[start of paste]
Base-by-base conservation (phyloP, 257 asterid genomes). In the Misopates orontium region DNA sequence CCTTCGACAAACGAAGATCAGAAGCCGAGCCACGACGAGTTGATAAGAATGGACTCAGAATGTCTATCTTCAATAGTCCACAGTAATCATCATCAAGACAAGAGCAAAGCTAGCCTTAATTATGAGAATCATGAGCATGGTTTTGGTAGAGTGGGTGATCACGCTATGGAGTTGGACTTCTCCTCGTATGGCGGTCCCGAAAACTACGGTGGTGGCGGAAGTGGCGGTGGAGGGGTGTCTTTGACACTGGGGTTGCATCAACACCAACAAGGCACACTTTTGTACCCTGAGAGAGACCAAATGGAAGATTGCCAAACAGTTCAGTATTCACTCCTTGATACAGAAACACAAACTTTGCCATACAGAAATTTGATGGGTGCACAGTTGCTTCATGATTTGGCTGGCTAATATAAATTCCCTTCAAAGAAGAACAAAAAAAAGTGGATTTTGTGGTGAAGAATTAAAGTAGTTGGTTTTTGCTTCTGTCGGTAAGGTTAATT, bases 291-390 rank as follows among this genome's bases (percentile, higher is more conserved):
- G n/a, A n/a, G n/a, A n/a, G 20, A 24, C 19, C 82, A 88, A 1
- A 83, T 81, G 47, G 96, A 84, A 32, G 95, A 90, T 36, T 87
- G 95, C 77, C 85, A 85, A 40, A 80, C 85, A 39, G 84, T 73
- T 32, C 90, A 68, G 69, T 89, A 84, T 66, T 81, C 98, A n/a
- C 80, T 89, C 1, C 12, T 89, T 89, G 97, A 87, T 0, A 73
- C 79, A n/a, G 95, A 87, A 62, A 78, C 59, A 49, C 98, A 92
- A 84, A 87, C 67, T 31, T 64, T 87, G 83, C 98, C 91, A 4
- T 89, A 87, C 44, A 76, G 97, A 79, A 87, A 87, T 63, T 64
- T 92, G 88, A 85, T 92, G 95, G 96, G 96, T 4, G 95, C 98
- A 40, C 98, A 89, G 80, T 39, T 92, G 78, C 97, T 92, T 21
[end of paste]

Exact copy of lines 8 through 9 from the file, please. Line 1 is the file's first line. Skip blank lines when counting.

- A 84, A 87, C 67, T 31, T 64, T 87, G 83, C 98, C 91, A 4
- T 89, A 87, C 44, A 76, G 97, A 79, A 87, A 87, T 63, T 64